water method should be cooked thoroughly immediately after thawing occurs. See:
for specific instructions.
Using and Cooking Frozen Foods
If food is thawed in the refrigerator, it is safe to refreeze it without cooking, although
there will usually be a noticeable loss of quality due to the moisture lost through defrosting.
After cooking raw foods that were previously frozen, it is safe to freeze the cooked foods if
safe cooking procedures were followed.
If previously cooked foods are thawed in the refrigerator, you may refreeze the unused portion.
Again, there will be some quality loss from the additional freezing and thawing.
If you purchase previously frozen meat, poultry or fish at a retail store, you can refreeze
if it has been handled and transported properly, observing time limits for the Temperature
Danger Zone. (Do not keep perishable foods between 40 and 140 degrees F for more than 2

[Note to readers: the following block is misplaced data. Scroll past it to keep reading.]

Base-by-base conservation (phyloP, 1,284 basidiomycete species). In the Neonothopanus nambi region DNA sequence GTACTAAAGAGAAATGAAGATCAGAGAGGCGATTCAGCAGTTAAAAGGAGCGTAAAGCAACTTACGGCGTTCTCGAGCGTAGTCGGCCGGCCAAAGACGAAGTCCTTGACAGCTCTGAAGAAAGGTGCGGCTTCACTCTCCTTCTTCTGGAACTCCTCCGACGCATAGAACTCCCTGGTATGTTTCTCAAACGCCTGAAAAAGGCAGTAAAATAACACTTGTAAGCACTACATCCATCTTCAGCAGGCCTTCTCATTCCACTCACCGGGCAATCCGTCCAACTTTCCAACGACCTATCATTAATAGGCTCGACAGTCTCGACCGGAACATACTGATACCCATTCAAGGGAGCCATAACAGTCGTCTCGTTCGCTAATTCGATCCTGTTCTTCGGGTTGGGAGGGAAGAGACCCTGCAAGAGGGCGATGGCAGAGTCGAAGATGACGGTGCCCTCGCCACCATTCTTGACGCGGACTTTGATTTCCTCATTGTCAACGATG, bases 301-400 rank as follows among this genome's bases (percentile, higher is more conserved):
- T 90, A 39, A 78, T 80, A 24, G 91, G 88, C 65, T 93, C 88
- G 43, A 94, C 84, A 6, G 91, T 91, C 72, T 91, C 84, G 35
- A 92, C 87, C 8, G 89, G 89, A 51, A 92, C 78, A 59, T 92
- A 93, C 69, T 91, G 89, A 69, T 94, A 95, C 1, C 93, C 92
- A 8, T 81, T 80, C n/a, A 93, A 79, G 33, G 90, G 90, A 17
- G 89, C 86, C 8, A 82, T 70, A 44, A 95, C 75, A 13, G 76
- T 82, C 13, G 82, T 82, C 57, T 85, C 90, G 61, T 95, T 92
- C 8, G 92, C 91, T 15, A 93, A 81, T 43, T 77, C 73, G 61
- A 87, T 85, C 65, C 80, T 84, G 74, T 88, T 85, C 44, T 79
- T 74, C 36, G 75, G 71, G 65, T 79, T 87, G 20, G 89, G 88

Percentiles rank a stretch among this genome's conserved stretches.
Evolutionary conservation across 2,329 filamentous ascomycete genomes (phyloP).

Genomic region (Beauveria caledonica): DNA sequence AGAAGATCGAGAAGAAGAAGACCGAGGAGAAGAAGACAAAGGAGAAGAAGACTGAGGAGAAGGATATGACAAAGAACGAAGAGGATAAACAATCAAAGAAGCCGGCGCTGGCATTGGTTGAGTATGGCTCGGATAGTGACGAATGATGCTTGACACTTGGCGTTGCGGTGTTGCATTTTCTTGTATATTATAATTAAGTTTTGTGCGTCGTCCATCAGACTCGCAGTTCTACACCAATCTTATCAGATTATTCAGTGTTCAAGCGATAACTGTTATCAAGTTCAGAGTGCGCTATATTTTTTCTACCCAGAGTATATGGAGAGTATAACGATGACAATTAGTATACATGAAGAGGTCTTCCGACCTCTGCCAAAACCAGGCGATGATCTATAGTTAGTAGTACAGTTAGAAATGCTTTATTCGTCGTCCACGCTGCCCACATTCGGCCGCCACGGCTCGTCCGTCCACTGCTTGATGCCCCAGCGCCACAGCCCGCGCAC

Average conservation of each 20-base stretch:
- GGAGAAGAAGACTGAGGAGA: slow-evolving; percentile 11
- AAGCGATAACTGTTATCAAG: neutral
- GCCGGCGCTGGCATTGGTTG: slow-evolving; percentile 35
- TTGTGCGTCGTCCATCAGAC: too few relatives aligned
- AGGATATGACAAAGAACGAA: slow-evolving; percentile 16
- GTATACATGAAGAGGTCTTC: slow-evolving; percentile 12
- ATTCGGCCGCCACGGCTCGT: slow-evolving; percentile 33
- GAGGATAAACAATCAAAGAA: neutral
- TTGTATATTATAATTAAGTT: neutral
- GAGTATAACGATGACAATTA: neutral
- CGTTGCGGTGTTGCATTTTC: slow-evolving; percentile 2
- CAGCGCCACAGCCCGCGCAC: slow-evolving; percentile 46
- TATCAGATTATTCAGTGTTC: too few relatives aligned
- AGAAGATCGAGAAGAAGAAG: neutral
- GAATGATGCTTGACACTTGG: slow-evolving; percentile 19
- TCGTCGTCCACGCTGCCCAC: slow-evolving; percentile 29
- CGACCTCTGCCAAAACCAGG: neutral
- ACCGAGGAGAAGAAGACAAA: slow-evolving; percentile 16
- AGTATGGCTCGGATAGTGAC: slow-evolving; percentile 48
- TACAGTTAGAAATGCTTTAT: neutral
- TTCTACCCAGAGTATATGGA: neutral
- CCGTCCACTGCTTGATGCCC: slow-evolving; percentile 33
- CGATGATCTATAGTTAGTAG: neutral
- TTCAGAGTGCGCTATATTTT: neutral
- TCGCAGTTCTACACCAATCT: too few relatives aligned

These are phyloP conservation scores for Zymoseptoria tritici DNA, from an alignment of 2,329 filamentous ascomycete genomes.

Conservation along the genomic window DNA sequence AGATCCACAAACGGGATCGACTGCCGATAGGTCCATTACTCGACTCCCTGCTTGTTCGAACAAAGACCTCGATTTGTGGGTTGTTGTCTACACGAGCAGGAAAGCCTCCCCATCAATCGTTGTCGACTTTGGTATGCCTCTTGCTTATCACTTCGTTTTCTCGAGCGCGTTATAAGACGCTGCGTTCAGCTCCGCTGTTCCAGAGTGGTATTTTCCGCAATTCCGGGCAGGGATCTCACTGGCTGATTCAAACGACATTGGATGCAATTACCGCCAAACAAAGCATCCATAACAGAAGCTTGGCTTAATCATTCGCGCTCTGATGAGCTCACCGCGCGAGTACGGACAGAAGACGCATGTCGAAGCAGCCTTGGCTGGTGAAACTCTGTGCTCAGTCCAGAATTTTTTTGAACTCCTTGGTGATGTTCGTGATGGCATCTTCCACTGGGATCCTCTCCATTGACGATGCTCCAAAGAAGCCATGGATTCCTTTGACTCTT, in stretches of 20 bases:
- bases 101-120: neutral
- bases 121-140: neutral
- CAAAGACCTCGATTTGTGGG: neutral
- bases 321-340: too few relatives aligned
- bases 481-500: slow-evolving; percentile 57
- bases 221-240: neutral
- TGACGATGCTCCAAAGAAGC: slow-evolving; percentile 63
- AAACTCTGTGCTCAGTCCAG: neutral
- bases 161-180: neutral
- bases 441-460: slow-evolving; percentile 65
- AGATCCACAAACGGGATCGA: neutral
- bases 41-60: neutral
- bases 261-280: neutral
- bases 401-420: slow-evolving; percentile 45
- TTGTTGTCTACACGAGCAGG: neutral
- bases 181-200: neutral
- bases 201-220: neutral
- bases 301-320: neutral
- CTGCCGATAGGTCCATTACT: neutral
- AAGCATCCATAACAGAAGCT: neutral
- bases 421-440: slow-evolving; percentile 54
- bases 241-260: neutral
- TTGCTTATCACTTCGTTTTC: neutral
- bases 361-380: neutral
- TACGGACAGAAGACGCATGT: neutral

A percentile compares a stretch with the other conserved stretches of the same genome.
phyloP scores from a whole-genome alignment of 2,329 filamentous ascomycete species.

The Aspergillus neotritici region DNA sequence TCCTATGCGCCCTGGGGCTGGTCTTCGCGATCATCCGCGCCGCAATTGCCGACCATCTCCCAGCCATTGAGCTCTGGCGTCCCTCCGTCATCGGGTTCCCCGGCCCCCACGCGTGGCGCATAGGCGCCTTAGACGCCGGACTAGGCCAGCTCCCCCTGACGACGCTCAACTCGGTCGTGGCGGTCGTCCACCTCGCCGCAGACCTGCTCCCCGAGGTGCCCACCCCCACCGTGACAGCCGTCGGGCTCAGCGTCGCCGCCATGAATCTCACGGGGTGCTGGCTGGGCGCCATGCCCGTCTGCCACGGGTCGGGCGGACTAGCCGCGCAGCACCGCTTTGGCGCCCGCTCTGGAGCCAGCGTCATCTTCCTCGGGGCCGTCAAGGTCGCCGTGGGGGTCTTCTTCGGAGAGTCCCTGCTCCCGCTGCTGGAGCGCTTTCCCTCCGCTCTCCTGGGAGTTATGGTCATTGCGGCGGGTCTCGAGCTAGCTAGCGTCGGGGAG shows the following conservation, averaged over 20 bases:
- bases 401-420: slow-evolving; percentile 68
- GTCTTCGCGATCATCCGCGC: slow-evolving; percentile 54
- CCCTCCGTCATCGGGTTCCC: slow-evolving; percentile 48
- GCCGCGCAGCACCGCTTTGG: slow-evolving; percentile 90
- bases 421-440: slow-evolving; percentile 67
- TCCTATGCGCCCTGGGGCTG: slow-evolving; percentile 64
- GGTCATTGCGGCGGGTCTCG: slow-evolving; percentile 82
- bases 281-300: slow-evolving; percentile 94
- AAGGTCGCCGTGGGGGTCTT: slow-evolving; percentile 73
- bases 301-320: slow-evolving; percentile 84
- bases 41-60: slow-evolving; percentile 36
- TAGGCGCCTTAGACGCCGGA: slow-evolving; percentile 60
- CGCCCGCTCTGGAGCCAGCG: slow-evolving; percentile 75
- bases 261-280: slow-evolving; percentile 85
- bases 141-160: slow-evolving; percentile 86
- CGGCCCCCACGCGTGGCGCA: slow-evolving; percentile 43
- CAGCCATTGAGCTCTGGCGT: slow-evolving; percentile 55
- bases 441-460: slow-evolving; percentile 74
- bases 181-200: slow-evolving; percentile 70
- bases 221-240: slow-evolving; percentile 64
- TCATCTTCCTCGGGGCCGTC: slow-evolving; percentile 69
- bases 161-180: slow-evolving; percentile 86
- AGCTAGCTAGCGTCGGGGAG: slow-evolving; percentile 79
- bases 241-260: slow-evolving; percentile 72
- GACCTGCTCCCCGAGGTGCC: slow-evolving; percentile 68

hours; limit time to 1 hour in very warm temperatures. Any times in the TDZ are combined to determine this limit.)
Foods thawed in the microwave or by the running cold water method should be cooked before refreezing.
Frozen fruits are often eaten without cooking. Many are best if eaten while they still contain
a few ice crystals. Vegetables may be cooked after thawing or while still frozen. Raw or cooked
meat, poultry or casseroles can be cooked or reheated from the frozen state. However, it will take
approximately one and a half times the usual cooking time for food that has been thawed.
Always cook foods to the recommended internal temperature using a food thermometer.
More tips and specifics on freezing foods can be found here:
Spanish language resources:
The original version of this page written by Brian A. Nummer, Ph.D., National Center for Home Food Preservation, 2004. Revised November 2012 by Elizabeth L. Andress, Ph.D. and Kasey Christian, M.Ed.
This material is based upon work supported by the Cooperative State Research, Education, and Extension Service, U.S. Deparment of Agriculture, under Agreement No. 00-51110-9762.
Reviewed and slightly revised November 2012.